Second, Laser Disc. Better picture quality and widescreen too. Over several years I collected about 800 discs including many of those high dollar special editions (which I still have). But after becoming disenchanted with the format due to purchasing too many defective discs (discs poorly pressed, warped, etc.) and discs that deteriorated over time (my copy of the Special Edition of The Abyss and Ace Ventura look like they were filmed in snowstorms) I gave up on that format and refused to purchase any more discs. This was before I was even aware that DVD was coming.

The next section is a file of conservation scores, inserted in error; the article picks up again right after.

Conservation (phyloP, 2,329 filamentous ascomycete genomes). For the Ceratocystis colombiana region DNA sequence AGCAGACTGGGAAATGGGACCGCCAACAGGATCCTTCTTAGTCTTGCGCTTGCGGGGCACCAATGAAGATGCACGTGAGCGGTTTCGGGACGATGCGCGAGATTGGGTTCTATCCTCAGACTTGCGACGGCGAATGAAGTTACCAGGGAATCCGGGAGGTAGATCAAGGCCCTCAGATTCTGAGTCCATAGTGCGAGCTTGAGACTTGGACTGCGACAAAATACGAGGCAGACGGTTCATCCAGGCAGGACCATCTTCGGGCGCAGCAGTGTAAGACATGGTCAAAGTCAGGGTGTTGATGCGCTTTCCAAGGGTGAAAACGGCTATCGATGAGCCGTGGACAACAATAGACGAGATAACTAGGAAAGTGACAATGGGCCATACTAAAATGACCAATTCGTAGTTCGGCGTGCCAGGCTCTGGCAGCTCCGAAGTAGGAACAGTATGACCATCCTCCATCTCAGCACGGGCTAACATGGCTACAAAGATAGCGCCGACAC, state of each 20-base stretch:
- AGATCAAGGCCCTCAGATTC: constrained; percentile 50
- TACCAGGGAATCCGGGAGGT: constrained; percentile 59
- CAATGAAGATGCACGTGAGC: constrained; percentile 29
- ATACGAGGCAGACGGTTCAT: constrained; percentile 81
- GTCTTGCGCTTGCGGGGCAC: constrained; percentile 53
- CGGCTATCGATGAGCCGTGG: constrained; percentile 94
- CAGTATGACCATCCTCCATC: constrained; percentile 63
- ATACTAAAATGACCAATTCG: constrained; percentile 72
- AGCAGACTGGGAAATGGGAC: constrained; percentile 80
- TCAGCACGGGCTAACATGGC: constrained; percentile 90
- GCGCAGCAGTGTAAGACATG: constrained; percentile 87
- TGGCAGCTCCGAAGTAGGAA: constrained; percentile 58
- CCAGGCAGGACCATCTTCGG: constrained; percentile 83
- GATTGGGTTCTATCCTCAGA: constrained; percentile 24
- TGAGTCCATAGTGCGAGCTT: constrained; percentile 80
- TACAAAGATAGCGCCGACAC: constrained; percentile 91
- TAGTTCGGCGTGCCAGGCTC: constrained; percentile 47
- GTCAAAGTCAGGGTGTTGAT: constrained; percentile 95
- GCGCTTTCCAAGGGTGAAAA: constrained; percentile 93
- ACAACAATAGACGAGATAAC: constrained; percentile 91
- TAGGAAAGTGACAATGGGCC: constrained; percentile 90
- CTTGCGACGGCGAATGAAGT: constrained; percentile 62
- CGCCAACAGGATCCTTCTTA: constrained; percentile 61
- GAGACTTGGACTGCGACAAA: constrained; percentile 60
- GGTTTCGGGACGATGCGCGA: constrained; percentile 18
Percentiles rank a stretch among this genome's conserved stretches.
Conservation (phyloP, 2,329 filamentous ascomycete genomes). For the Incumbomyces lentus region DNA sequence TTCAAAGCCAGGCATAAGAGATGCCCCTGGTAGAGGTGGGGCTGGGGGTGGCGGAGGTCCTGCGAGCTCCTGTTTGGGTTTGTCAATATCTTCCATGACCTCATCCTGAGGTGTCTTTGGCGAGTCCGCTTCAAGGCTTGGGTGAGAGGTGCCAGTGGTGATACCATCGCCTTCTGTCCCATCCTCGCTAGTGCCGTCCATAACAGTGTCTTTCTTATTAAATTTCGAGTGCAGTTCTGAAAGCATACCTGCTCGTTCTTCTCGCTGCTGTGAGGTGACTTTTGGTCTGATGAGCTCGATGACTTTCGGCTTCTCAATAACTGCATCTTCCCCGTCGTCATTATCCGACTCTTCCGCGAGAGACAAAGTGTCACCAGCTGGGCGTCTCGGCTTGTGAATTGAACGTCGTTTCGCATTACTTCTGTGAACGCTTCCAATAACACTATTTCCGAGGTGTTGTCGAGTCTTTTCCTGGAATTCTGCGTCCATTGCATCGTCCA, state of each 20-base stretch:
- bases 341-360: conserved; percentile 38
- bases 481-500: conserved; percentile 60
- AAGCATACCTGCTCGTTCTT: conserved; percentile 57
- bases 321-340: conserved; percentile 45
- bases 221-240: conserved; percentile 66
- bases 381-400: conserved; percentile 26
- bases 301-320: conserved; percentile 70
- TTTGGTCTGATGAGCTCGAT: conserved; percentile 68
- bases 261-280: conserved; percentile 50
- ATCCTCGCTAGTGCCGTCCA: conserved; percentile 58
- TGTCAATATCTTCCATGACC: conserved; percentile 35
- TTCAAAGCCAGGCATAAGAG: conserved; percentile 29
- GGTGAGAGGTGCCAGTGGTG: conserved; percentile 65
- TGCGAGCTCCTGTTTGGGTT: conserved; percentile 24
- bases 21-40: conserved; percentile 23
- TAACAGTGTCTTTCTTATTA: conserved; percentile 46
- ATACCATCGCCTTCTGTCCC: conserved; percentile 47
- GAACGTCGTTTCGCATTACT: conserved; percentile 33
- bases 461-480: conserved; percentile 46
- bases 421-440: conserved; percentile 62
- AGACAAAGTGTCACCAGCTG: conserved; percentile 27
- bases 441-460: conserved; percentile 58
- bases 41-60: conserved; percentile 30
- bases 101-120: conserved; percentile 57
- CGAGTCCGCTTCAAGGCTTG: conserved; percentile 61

Now DVD. My hometown was not a test market for DVD but on a trip to Phoenix I found them available. I purchased twenty, returned home and on the next day purchased a DVD player. (You could buy players here but no one had DVDs). I was an early adopter. I compared the picture quality of these DVDs to my laser discs and knew laser disc was doomed. I have since collected over 3800 DVDs. With this size of a collection it is not surprising that my wife and I no longer go to theaters to put up with rude crowds who talk during the film. I would rather pay 15-25 dollars to watch a movie in the comfort of my own home even if I only watch that movie once. I do not rent, I realize I am an exception. DVD has afforded me the opportunity to see movies I could never see in any other way. Things that are not available for rent nor are shown on television such as Italian horror and Spaghetti westerns, tons of foreign movies, British television series, and concerts. And believe it or not I have never purchased a DVD because of the "bonus material". I have repurchased DVDs when one with better picture quality or sound has been issued. But first and foremost the format was designed to give us a better and more convenient technology to view movies. I do enjoy some of the special features incorporated in DVDs such as deleted scenes, mainly because I like to debate whether or not their inclusion would have resulted in a better picture. Commentaries - nice, essential - no. To suggest that the Harry Potter disc will be unworthy of our collections because the special features are fluff is stupid. If it had no extras I would still purchase it. I would rather spend my time watching another movie. Again, I realize I may be an exception.